When water is less in blood, sodium is more concentrated. This causes water to be pulled out from inside the cells or more water to be consumed to help the sodium and water levels to be balanced in blood. Hence, hypervolemia ensues.

The intense thirst which occurs due to hypernatremia (increased sodium in plasma) leads to activation of pituitary gland to release a hormone called anti-diuretic hormone (ADH). This acts on the kidneys to retain more water from the urine (2).

What causes Hypervolemia?

Understanding the pathophysiology given above makes it easier to understand hypervolemia causes.

Excessive sodium or fluid intake
Excess IV fluids (7, 8)Large volume of IV fluid given over a short period of time. Or when hypotonic solutions are given fast.
Blood transfusion (9)Blood transfusion can result in fluid overload if large volume or rapid transfusion is done.
Increased Dietary Sodium intake (10)Increased sodium intake leads to increased fluid intake.


Sodium retention or water retention
Congestive heart failure (10)Ineffective pumping of heart causing blood being held in the veins. When the tissues are getting insufficient blood supply, the internal mechanism causes more fluid to be retained in the blood. Thus leading to more of hypervolemia.
Nephrotic syndrome (10)This results in oedema due to protein loss from the body. As a corrective mechanism body tries to retain more fluid and sodium in blood.
Glomerulonephritis (10)Kidney fails to excrete excess fluid.
Liver cirrhosis (10)Plasma levels are increased.
Hyperaldosteronism (10)Aldosterone hormone causes more sodium to be retained in the body, thus resulting in more water being retained too.
Drugs (10)Corticosteroids, Chemotherapy
Surgery (10)Surgery can result in water being retained more.
Hormonal disturbances due to stress (10)Head injury or post-operative patients, ADH may increase. This can result in water retention.
Malnutrition (10)Low protein intake leading to hypervolemia.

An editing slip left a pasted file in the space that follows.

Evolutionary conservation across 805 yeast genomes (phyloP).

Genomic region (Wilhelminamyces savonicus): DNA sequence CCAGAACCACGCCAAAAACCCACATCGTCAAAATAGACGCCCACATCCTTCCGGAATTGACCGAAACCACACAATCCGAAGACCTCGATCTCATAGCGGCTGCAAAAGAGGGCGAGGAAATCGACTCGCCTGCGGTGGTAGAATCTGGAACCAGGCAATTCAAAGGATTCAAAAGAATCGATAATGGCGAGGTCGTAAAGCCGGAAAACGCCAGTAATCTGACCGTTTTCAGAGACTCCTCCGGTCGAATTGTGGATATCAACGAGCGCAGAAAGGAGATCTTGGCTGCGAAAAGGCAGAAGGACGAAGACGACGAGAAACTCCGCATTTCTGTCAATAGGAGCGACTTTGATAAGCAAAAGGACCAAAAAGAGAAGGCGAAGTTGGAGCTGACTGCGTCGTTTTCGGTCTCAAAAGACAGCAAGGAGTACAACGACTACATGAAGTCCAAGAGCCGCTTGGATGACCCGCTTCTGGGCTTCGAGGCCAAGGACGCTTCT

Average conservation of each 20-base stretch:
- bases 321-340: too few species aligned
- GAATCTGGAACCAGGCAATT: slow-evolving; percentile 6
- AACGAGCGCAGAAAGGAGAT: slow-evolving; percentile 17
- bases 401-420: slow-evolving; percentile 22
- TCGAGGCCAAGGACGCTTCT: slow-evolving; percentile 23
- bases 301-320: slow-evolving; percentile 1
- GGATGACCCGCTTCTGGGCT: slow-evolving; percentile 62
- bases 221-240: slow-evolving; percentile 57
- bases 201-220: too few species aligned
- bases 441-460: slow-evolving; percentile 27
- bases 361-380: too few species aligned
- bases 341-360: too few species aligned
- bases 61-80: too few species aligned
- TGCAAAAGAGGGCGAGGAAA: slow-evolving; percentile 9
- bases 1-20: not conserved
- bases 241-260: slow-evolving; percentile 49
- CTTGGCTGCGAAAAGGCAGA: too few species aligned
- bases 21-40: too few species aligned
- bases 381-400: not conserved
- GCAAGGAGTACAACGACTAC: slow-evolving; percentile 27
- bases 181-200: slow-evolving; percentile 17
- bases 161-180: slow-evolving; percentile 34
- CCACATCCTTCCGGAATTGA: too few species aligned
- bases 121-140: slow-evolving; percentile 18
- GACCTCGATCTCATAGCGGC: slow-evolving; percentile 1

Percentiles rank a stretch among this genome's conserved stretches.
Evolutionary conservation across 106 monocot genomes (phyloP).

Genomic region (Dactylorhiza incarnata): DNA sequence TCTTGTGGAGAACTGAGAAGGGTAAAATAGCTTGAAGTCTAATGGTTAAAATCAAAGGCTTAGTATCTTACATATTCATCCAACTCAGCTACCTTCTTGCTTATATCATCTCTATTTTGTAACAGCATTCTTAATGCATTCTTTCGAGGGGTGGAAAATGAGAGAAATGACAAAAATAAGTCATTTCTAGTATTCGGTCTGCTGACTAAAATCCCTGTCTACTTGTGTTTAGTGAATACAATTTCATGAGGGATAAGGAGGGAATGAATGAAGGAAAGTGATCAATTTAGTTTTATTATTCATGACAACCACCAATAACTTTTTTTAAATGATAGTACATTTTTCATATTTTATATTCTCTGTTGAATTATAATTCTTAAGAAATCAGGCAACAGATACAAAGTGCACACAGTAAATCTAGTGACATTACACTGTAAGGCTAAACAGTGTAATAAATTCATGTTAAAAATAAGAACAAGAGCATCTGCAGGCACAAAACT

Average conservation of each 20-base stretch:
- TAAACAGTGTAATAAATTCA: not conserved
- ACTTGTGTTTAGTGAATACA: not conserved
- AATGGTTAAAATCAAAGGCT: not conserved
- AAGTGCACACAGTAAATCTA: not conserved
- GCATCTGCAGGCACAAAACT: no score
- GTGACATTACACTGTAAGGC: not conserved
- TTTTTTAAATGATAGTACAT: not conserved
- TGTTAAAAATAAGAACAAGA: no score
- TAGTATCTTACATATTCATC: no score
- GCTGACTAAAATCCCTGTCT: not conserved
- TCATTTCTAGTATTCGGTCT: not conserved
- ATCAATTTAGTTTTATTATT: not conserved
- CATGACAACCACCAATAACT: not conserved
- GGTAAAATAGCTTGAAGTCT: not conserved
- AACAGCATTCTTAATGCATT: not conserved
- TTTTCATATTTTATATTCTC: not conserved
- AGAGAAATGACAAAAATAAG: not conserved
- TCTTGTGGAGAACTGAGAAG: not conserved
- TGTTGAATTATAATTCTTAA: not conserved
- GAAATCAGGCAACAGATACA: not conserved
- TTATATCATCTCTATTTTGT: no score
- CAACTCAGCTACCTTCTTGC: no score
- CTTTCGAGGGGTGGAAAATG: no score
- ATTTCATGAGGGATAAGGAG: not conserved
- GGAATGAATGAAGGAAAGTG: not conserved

Pre-eclampsia (10)Hypervolemia
Pregnancy (6)Increased renin and aldosterone activity leading to sodium and water retention (6).
Cushing’s syndrome (10)Hypervolemia

Tables: Tables listing the causes of Hypervolemia

Hypervolemia Signs and Symptoms

Signs and symptoms of hypervolemia may change from person to person depending upon the organ or area in which the water has moved to (11). They may include

  1. Edema (1) – In hypervolemia, the hydrostatic pressure (pressure that blood exerts on the blood vessel walls and which helps in moving forward) is increased. This causes fluid to escape into interstitial space (space in between the cells), resulting in edema. Edema occurs mainly in feet, ankles and hands (11). (Also see – What is Anasarca)
  2. Ascites (1) – When edema occurs in the peritoneal cavity, then it is called as ascites.
  3. Strong rapid pulse (11, 12) – Since the volume of blood is high in the blood vessels, the pulse is bounding and rapid.
  4. Hypertension (13) – Increased blood pressure in hypervolemia is due to increased volume.
  5. Elevated central venous pressure (CVP) (13) and pulmonary artery pressure (PAP) (13) due to circulatory overload.
  6. Raised preload (volume of blood in the right or left ventricles at the end of a diastole) in the heart leads to distended jugular vein (13).
  7. During the diastole, there is rapid filling of the ventricles and they become overloaded and distended, resulting in third heart sound (13) or S3 gallop.
  8. Dyspnoea (13) (Difficulty in breathing due to pulmonary oedema) with rapid breathing may be present.
  9. Orthopnoea (13)– Difficulty in breathing in lying position due to pulmonary oedema.